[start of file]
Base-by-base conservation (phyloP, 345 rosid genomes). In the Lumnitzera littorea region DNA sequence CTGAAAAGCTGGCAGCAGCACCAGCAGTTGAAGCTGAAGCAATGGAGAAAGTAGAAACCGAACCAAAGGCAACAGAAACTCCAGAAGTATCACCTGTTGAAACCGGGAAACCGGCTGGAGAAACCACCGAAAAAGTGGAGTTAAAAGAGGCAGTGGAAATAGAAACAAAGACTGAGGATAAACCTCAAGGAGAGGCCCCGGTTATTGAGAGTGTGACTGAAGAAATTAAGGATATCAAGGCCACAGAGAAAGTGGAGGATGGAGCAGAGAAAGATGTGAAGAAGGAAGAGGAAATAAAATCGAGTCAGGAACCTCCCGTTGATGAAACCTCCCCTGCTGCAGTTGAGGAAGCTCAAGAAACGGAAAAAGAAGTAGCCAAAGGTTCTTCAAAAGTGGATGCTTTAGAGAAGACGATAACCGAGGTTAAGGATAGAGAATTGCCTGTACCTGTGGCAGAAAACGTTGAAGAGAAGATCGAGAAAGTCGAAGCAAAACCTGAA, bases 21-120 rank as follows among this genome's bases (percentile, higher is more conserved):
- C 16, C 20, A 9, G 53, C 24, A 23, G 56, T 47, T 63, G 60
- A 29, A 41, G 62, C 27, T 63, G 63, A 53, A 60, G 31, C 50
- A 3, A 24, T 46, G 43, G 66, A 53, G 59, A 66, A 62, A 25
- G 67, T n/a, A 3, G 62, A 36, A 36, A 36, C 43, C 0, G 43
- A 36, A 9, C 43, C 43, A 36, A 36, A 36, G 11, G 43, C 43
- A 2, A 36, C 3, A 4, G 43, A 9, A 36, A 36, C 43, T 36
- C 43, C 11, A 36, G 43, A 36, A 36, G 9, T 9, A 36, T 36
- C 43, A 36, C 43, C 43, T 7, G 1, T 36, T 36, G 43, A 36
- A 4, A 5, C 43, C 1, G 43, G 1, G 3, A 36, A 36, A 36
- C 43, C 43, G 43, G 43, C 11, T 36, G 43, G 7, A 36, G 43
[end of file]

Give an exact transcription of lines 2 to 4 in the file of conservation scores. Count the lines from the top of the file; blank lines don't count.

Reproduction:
- C 16, C 20, A 9, G 53, C 24, A 23, G 56, T 47, T 63, G 60
- A 29, A 41, G 62, C 27, T 63, G 63, A 53, A 60, G 31, C 50
- A 3, A 24, T 46, G 43, G 66, A 53, G 59, A 66, A 62, A 25